SignalKine™ Human EGF Chemiluminescent Sandwich ELISA Kit is a solid phase sandwich enzyme-linked immunosorbent assay (ELISA) that detects human EGF (hEGF) in multiple matrices. Unknown samples being tested for hEGF and hEGF standards are added to low volume microwells, where the hEGF is captured by the coated hEGF Rabbit mAb. Following a washing step, a biotinylated hEGF Detection Rabbit mAb is added to detect the captured hEGF. HRP-linked Streptavidin is then used for detection of the biotinylated hEGF Detection Rabbit mAb. A chemiluminescent reagent is added for signal development. The magnitude of light emission, measured in relative light units (RLU) is proportional to the quantity of human EGF in the sample.
SignalKine™ Human EGF Chemiluminescent Sandwich ELISA Kit detects hEGF in multiple matrices that can be quantified by generating a standard curve with the recombinant hEGF protein standard provided. The hEGF standard range is from 0.6 to 2500 pg/ml. Samples containing higher levels of hEGF can be diluted to fit into the standards range.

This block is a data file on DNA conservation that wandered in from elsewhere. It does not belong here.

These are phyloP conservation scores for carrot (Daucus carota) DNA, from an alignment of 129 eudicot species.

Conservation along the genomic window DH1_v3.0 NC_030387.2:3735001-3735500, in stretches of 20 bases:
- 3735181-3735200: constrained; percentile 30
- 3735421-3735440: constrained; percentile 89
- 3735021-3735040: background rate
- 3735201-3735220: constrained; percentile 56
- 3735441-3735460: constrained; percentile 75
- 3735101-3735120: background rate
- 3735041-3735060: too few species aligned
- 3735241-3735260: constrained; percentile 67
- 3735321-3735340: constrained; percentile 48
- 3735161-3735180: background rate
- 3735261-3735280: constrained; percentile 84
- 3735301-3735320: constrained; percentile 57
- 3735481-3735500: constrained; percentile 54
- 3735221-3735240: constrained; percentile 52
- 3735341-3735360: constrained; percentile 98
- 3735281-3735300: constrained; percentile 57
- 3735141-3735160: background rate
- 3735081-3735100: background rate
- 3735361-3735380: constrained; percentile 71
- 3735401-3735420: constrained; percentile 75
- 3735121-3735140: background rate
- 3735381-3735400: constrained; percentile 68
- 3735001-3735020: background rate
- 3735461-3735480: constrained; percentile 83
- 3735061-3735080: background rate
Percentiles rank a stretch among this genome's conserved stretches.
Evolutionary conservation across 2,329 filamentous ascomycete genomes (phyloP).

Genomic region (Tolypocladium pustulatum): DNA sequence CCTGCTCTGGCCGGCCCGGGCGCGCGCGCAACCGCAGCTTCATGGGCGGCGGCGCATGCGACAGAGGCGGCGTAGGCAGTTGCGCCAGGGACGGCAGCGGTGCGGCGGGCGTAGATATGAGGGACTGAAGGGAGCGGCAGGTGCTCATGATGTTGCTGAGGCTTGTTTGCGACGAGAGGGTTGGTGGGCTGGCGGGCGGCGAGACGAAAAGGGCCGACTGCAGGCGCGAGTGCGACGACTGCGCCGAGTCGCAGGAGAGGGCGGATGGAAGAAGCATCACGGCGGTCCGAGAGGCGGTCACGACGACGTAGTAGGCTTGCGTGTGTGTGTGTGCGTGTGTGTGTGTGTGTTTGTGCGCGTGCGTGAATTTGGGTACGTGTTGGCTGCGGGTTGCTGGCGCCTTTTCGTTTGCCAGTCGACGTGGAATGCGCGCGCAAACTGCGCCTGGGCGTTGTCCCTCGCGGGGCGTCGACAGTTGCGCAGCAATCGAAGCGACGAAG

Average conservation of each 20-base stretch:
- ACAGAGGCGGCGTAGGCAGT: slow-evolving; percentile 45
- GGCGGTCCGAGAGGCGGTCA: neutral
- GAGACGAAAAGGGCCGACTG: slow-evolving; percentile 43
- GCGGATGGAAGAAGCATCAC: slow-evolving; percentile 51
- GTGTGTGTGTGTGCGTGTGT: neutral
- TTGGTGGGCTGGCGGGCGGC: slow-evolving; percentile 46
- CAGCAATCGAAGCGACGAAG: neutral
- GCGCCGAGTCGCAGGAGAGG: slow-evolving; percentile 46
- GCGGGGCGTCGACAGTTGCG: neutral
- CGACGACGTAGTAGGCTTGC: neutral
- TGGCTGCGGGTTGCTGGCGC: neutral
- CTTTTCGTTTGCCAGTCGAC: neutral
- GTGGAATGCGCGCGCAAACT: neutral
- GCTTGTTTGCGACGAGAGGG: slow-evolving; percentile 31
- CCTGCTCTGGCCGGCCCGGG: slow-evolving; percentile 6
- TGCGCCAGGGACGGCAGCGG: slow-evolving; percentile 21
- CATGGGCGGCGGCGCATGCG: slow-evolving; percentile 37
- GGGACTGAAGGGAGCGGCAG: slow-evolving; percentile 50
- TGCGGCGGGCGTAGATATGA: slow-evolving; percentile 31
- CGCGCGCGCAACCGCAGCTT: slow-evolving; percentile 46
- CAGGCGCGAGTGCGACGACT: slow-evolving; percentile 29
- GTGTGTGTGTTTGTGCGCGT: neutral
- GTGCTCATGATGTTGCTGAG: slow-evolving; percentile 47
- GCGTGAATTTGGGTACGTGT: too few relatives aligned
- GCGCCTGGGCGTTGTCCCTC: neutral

Epidermal growth factor (EGF) is a small polypeptide hormone that has mitogenic properties in vivo and in vitro, modifying the growth and/or differentiation of many cell types. EGF elicits biologic responses by binding to its cell surface receptor, a transmembrane glycoprotein containing a cytoplasmic protein tyrosine kinase domain (1,2). The binding of EGF to the EGF receptor promotes dimerization of the receptor, autophosphorylation, and activation of downstream signaling components (3). The integrated biological responses to EGF signaling are pleiotropic, including mitogenesis, apoptosis, enhanced cell motility, protein secretion, differentiation, and dedifferentiation. In addition, EGF has been implicated in organ morphogenesis, maintenance, and repair. Moreover, activation of EGF receptor signaling has been correlated with progression to invasion and metastisis in a wide variety of tumors (4-6). Research studies have identified EGF receptor and its downstream signaling molecules as potential targets for therapeutic interventions in wound repair and cancer (4-6).
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